The purpose of most game tools is to streamline process of content creation. They should enable the artists to easily get assets straight into the game, thereby reducing the work load of the programmer. That’s the theory anyway.
Right back when we were building Balls Unleashed and Throng, I started making the Character Editor 2D with this theory in mind. The idea was to have an animation tool that could handle a hierarchy of Quads that could move independantly (eg head and arms attached to a body) and do sprite sheet style animation on each Quad at the same time. My vision was to be able to have a single “Anim” that incorporated both. It turned out to be quite ambitious but I think I got most of the way there.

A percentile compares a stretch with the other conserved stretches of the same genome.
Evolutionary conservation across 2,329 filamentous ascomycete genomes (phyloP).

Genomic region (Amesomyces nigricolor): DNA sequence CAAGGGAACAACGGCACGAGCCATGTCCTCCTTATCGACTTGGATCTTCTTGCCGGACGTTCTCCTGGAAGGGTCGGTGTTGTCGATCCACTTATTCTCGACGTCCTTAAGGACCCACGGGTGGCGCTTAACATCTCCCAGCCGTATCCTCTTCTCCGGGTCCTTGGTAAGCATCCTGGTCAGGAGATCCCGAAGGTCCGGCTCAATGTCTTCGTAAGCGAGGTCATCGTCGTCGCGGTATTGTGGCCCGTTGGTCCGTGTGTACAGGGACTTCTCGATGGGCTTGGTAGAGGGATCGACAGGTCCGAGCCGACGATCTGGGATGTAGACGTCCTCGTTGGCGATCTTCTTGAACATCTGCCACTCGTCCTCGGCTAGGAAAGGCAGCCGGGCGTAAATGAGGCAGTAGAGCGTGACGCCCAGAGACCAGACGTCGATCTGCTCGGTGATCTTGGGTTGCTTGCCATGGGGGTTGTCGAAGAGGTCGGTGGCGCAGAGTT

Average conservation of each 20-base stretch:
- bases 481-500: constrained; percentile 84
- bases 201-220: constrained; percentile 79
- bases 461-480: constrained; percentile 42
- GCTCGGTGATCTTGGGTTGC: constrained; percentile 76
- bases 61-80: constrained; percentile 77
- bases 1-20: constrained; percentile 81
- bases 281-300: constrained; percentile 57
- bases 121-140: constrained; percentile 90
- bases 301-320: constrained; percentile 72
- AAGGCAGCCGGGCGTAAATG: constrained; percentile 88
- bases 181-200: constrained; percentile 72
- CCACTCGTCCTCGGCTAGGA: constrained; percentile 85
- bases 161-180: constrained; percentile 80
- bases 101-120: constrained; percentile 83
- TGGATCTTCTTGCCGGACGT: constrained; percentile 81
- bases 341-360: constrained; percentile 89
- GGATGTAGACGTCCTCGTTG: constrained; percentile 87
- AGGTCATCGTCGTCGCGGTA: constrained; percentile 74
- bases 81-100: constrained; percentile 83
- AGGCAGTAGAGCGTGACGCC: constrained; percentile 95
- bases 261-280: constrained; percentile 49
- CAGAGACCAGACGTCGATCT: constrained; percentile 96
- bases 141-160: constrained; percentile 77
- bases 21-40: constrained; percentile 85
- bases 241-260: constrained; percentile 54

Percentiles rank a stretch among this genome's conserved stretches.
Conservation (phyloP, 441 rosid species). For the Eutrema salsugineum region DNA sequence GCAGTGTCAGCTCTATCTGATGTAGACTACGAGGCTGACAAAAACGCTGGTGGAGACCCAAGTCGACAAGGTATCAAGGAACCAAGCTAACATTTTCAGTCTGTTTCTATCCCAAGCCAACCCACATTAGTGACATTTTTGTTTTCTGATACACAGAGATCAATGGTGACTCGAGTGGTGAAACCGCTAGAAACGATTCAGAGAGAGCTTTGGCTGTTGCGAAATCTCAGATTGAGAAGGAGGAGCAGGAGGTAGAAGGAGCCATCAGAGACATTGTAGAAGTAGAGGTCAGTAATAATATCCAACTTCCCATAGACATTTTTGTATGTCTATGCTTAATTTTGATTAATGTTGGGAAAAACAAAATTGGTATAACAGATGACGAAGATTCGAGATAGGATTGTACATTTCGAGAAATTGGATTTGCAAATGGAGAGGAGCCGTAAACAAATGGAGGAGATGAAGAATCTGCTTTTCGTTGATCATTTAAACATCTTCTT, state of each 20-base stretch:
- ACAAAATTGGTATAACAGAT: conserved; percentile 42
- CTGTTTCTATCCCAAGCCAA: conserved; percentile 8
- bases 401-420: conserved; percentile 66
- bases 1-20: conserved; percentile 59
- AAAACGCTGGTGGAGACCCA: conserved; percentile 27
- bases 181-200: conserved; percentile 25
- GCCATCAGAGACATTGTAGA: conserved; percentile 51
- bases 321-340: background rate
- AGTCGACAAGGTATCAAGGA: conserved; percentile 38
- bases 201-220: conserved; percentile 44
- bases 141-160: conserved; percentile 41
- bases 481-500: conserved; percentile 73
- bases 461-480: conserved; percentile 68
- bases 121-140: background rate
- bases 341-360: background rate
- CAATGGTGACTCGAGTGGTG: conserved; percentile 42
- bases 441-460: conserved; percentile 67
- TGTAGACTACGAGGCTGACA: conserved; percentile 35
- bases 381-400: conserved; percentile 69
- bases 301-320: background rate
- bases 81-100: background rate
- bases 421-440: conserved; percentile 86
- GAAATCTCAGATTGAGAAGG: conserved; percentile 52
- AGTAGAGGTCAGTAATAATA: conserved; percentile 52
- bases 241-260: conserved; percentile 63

Where the wonderful theory broke down was in the final 10%. I’m still not satisfied to offload it on the art guys. It always seemed like there was something much more important to do than iron out the niggling issues, and whilst those issues persist, it’s just more efficient for me to work around them and implement the character rigs and animations into the game.
Overall, the Character Editor 2D has been a success. Two weeks before DPB deadline, the character you see above was literally a square. I was able to take the sprite sheets and mock up images from Scott and build it into the Square Off character in a couple of evenings. Most of the dynamic movement (including gun, arm, body and eye rotations) are controlled in code because it’s smoother and more dynamic that way. However, the tool allowed me to visually set their relative positions, pivot points and sprite animations. I also use it to define the physics, which in this case is simply a box.